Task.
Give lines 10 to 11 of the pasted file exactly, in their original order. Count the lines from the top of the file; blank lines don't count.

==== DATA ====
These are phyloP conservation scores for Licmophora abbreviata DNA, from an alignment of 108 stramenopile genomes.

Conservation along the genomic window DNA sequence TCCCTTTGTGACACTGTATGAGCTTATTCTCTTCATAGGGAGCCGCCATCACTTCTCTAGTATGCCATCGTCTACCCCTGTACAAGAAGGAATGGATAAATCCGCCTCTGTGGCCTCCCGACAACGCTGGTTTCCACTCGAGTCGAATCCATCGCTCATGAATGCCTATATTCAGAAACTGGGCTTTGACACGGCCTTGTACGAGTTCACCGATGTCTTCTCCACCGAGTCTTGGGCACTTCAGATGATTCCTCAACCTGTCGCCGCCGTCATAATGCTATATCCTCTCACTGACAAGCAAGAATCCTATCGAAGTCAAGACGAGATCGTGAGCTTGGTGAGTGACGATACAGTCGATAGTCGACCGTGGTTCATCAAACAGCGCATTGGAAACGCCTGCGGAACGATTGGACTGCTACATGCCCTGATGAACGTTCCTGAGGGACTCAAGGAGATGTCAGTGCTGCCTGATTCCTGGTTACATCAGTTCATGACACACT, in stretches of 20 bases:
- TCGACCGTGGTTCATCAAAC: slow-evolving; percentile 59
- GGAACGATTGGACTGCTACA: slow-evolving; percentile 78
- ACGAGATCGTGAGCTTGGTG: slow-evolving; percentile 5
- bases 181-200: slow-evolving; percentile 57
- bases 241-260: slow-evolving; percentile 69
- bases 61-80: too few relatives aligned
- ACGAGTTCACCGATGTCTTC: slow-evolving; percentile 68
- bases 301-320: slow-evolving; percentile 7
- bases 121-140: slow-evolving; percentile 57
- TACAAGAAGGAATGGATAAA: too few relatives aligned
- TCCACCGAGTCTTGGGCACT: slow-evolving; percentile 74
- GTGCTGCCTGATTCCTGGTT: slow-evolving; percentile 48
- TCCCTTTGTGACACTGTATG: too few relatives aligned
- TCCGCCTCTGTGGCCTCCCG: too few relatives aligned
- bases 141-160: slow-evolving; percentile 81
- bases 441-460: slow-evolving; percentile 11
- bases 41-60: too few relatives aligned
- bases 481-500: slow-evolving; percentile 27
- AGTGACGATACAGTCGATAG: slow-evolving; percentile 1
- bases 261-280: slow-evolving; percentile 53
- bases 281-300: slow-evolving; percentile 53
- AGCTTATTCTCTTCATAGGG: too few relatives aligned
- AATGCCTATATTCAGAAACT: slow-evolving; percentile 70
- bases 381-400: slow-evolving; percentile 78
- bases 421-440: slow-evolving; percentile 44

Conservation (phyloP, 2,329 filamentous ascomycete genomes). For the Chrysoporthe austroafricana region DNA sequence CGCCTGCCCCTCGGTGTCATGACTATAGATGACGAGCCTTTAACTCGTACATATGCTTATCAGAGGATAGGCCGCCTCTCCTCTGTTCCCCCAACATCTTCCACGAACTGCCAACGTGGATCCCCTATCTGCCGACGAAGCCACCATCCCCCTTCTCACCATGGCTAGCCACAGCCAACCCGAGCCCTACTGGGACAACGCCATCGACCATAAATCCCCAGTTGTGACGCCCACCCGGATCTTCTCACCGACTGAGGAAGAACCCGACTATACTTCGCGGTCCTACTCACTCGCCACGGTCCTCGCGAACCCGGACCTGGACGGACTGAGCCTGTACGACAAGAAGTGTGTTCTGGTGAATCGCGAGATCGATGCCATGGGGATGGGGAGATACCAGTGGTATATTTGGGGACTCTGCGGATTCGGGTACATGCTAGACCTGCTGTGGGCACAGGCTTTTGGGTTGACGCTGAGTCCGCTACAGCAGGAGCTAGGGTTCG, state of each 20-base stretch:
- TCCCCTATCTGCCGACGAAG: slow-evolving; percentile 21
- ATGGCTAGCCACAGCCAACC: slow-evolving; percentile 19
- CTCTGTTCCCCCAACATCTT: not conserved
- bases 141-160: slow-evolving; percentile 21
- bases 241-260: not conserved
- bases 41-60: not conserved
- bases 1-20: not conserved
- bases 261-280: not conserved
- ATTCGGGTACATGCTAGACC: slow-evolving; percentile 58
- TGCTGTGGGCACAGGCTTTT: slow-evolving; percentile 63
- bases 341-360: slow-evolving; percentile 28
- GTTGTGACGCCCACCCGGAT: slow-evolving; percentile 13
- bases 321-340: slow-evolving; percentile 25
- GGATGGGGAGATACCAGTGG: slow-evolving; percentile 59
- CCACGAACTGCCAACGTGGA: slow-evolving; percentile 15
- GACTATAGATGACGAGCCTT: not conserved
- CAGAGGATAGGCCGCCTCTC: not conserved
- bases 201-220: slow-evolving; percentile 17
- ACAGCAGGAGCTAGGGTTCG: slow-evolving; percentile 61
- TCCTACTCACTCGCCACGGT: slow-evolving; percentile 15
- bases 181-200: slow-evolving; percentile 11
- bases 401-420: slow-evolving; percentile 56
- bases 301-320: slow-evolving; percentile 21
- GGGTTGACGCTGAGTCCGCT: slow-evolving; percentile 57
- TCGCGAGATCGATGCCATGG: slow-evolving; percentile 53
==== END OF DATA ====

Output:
- bases 301-320: slow-evolving; percentile 7
- bases 121-140: slow-evolving; percentile 57